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Polarized Lenses the good and the bad

Here you will learn about polarized lenses the good and the bad.

What is polarized light.

Polarized light occurs when scattered light reflects off any flat horizontal shiny surface. Such as water in a lake, a car windscreen, sand, snow, concrete and asphalt roads. Glare or polarized light does reduce visibility and it distorts colour. It also makes vision uncomfortable and painful. But it does not cause eye problems.

Polarized Lenses the good and the bad, Picture showing polarized glare off water.
Polarized Lenses the good and the bad

The white polarized glare shinning off the top of the water in this picture distorts the true colour. High quality polarized lenses would eliminate all of this glare. Alternatively low quality polarized lenses would eliminate as little as 30% of this glare.

Polarized lenses in theory should be better than plain lenses. But in reality this is not the case. Low quality polarized lenses do cause headaches. They also distort vision and lead to eye problems and blindness.

Polarized lenses and UV protection.

Please note: Polarized lenses are not better or worse than plain lenses at eliminating harmful UV radiation. Just make sure you only buy sunglasses with *100% UV protection between 280Nm and 400Nm. *(Note the earth’s atmosphere absorbs all UVC from 100Nm to 280Nm). *Let me be clear, that means all UV rays between 280Nm to 400Nm. Not:- UV400, UVA, UVB, UVC or the USA and EU standard UV 280Nm to 380Nm.

Kids especially require total UV protection. This is due to the lack of chromophores within their eyes compared to adults. You can read more about UV protection here: Sunglasses the good and the bad

How they are made – Polarized Lenses the good and the bad.

Low quality polarized lenses.

Firstly the polarized film is made. Simply by heating and stretching a very soft PVA material. It forms into long chain molecules. That subsequently align in one direction. Secondly by placing the polarized film between two thin sheets of either acrylic or TAC (acetate). It is then laminated together. Finally to create a curved lens. the flat laminated lens is then pressed into a mould.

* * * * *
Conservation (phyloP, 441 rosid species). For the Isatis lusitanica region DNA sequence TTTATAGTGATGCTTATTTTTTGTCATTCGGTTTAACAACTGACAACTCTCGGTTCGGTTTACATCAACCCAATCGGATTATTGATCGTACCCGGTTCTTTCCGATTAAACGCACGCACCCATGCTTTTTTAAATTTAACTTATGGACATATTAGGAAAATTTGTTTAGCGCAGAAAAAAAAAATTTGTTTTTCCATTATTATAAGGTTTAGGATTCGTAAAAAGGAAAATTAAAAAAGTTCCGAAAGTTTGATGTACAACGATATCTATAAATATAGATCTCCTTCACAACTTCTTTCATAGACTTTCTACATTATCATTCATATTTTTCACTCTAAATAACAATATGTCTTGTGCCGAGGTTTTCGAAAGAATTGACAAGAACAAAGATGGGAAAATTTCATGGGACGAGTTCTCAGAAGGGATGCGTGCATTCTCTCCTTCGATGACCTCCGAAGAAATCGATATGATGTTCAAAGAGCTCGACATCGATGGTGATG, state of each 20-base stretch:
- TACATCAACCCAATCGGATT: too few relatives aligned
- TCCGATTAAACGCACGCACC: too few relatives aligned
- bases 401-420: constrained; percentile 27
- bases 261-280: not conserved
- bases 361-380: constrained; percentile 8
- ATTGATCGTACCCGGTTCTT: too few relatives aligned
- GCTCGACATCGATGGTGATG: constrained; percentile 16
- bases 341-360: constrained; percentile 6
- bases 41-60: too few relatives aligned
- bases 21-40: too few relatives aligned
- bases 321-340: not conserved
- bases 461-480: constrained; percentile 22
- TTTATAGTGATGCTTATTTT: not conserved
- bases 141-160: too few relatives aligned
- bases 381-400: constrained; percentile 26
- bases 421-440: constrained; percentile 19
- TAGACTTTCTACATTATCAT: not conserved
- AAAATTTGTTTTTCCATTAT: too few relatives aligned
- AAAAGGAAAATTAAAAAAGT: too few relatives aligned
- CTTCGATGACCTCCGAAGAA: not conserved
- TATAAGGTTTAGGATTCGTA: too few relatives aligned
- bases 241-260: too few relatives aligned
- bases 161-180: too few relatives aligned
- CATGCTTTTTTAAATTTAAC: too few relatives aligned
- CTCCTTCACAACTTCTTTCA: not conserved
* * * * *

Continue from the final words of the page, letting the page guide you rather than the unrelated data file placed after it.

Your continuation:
These cheap, soft polarized lenses do scratch really easy. As well these thin lenses do distort the polarized film. Consequently many customers report that these lenses cause them headaches and eye fatigue. Also due to the distortion and low quality polarized sheet material used in these lenses they only cut as little as 30% of the reflected glare. Worse still the distortion from these lenses leads to major non-reversible eye damage. There after requiring prescription glasses to see.

Never buy cheap polarized lenses. Especially for children. Who are harder on sunglasses and will scratch these soft lenses. Scratched lenses do cause even more *stress to the eyes. Many of these cheap lenses also use a UV coating that children will scratch easily. Consequently leaving no UV protection.

*When you wear a scratched lens. The scratch appears as a blur in the image. And as the brain is not happy with the blur. It sends a small signal to the ciliary muscle (a small muscle that circles the lens of the eye) to adjust the lens for a clearer picture. Of course the blur remains. So the brain sends another signal to readjust. And this repeats until the scratched lens is removed. When the small ciliary muscle wears out the only way to adjust vision is with prescription glasses.

How to know if it is a cheap polarized lens.

  • The material name, TAC (Tri-acetate cellulose).
  • By pressing your finger tip on the centre of the outside surface of the lens. Cheap lenses will deflect under a little pressure. Any deflection will distort the polarized film.
  • Tap the lens with you finger nail. A cheap lens gives a dead thud sound. A hard lenses will ring like glass when tapped.

High quality polarized lenses.

High quality polarized lenses start with the same process. By heating and stretching a soft PVA material to form long chain molecules. But done very accurately with high quality material. Therefore these lenses will eliminate all polarized glare. This polarized film is then placed between two high quality lenses. Made from either polycarbonate, trivex, CR39 or glass.